The traffic is bad. I have a book in my bag but prefer to stare out the window and take things in. Traffic, Seven-Elevens, food carts, babies without helmets clutching the handles of motorbikes, shacks with tin roofs under bridges, dirty canals, gleaming skyscrapers, massive billboards featuring models so white they’re practically European, some that definitely are. We turn onto smaller and smaller streets until we’re eventually so far inside the traffic matrix that we sit still for five or more minutes at a time, and I fall asleep with my sunglasses on and my mouth open to the blaze outside the window.

I wake to the sound of the van door sliding open. I jump out with everyone else and start to walk away from the van when someone grabs my arm. I look up from the tiny white hand with its purple-manicured nails to the face of a female teacher with holes like gaping chasms in her earlobes with fat black disks pushed in. She wears a long-sleaved white T under her Fun English polo, and her tight black pants show off a generous booty. This has got to be the Brooklyn girl. She puts a finger to her lips and rolls her eyes. All around, everyone else is also stopped stock still on the sidewalk. Inside the gates of the school, just in front of us, children are lined up on a concrete playground, their mouths open wide, singing. The music comes from them but also a loudspeaker somewhere. It lasts about two minutes and then everyone moves on, as though they were paused on a video cassette and some demon in the sky just pushed the play button again.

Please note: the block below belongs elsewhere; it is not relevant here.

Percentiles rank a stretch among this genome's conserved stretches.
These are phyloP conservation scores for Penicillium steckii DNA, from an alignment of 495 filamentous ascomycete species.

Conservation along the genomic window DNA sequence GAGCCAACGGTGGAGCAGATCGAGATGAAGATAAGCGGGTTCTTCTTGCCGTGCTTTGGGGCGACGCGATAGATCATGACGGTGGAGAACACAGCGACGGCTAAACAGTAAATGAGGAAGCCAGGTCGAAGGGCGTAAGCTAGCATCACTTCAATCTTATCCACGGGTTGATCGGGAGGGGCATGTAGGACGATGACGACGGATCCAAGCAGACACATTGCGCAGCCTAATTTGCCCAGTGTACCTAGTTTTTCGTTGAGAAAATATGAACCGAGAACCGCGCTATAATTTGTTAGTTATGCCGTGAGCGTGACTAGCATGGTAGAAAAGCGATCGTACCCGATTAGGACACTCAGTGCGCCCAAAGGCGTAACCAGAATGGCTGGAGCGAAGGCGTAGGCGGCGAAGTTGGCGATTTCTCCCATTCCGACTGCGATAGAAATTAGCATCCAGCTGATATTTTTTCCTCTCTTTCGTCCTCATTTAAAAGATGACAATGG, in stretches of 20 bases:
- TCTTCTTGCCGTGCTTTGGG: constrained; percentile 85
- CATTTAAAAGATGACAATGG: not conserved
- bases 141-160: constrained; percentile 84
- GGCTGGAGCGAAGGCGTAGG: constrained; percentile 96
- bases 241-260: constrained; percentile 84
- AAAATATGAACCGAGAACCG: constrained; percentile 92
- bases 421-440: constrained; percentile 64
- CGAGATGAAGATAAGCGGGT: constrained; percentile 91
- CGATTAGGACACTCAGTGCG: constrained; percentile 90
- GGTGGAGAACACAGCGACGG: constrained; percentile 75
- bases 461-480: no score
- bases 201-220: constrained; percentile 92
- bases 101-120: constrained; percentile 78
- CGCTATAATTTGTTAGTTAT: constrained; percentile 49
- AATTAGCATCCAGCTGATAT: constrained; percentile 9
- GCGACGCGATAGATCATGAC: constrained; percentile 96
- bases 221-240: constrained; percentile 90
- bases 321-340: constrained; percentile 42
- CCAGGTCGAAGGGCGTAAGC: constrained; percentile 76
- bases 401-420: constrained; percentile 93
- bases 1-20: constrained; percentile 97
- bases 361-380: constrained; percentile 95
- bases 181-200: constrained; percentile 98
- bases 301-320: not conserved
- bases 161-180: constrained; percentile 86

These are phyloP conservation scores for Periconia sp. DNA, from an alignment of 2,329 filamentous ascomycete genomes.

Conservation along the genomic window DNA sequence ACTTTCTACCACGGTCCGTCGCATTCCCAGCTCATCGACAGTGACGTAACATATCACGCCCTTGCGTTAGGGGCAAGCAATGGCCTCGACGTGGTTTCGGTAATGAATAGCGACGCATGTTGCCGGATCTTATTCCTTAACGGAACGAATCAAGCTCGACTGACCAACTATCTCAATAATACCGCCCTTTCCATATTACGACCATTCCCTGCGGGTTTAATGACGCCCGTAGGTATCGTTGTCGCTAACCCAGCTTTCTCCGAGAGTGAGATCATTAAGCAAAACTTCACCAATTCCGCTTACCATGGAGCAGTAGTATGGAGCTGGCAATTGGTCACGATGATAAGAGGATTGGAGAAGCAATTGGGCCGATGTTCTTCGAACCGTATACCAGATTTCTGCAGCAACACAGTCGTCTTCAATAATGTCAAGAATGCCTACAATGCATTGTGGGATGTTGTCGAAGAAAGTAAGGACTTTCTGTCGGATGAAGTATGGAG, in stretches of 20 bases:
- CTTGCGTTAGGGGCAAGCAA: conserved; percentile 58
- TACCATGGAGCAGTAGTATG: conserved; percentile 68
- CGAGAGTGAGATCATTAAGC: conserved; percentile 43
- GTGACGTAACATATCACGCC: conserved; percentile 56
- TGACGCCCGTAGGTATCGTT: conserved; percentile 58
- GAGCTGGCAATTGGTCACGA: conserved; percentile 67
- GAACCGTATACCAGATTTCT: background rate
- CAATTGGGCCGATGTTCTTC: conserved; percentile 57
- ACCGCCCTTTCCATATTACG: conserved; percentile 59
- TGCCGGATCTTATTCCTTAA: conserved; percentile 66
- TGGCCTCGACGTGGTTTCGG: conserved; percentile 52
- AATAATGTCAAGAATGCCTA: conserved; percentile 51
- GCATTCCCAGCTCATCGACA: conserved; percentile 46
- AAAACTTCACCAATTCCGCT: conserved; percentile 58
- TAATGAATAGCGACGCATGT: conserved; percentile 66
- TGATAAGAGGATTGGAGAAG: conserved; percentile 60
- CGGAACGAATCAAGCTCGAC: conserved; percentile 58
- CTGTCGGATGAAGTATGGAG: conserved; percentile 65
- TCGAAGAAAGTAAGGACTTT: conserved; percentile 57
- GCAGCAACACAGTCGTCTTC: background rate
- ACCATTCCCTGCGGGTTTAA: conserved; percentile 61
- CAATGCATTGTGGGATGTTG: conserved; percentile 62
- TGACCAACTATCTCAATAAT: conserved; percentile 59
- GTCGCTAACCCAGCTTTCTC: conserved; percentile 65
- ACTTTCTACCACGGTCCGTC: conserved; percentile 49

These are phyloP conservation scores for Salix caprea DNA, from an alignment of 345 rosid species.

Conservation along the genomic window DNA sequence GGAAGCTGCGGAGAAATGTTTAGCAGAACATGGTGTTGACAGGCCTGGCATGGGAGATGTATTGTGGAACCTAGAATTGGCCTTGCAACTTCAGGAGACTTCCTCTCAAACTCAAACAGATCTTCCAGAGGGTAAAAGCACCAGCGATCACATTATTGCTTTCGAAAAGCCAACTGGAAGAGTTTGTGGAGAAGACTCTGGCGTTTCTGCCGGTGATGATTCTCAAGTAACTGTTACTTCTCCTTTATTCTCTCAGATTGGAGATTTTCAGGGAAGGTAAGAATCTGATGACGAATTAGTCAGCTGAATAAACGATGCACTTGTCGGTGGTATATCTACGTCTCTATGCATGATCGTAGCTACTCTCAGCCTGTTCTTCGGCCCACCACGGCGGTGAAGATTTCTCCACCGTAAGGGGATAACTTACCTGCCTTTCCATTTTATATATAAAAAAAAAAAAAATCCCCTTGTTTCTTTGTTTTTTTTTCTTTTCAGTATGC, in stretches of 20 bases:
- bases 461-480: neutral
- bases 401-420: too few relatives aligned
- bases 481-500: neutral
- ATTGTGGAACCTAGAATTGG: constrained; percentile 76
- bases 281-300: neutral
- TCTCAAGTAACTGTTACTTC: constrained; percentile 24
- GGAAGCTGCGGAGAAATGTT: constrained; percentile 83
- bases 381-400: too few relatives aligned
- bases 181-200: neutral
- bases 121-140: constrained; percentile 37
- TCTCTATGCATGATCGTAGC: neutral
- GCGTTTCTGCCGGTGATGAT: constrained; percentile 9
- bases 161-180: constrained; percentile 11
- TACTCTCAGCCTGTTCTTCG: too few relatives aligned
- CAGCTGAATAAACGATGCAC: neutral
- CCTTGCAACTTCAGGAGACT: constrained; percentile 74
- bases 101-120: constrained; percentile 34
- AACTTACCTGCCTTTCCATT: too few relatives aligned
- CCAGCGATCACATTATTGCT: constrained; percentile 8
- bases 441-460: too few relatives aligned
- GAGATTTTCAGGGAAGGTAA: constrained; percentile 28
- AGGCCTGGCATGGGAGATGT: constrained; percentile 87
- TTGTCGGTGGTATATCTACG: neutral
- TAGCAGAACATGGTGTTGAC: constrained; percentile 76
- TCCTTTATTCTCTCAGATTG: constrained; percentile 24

“What the hell was that?” I ask the girl.

“National anthem,” she says, walking to the back of the van and heaving her bulging pink plastic basket from it. “They do it every morning at 8 and every night at 6. It’s great. Fucking fantastic. Enforced patriotism.” And she sings the song loudly, making a mock salute with her free hand. “You’ll get used to it.”

I’d like to talk to her more, to express my confused and concerned feelings about this unfamiliar ritual which does, as she points out, smack of compulsory allegiance, but Edmond is there with his basket and his Thai teacher, Arm, and we are heading in to the grounds and up to the school and the girl from Brooklyn is gone and I’ve no time to consider or analyze. I have to go teach English.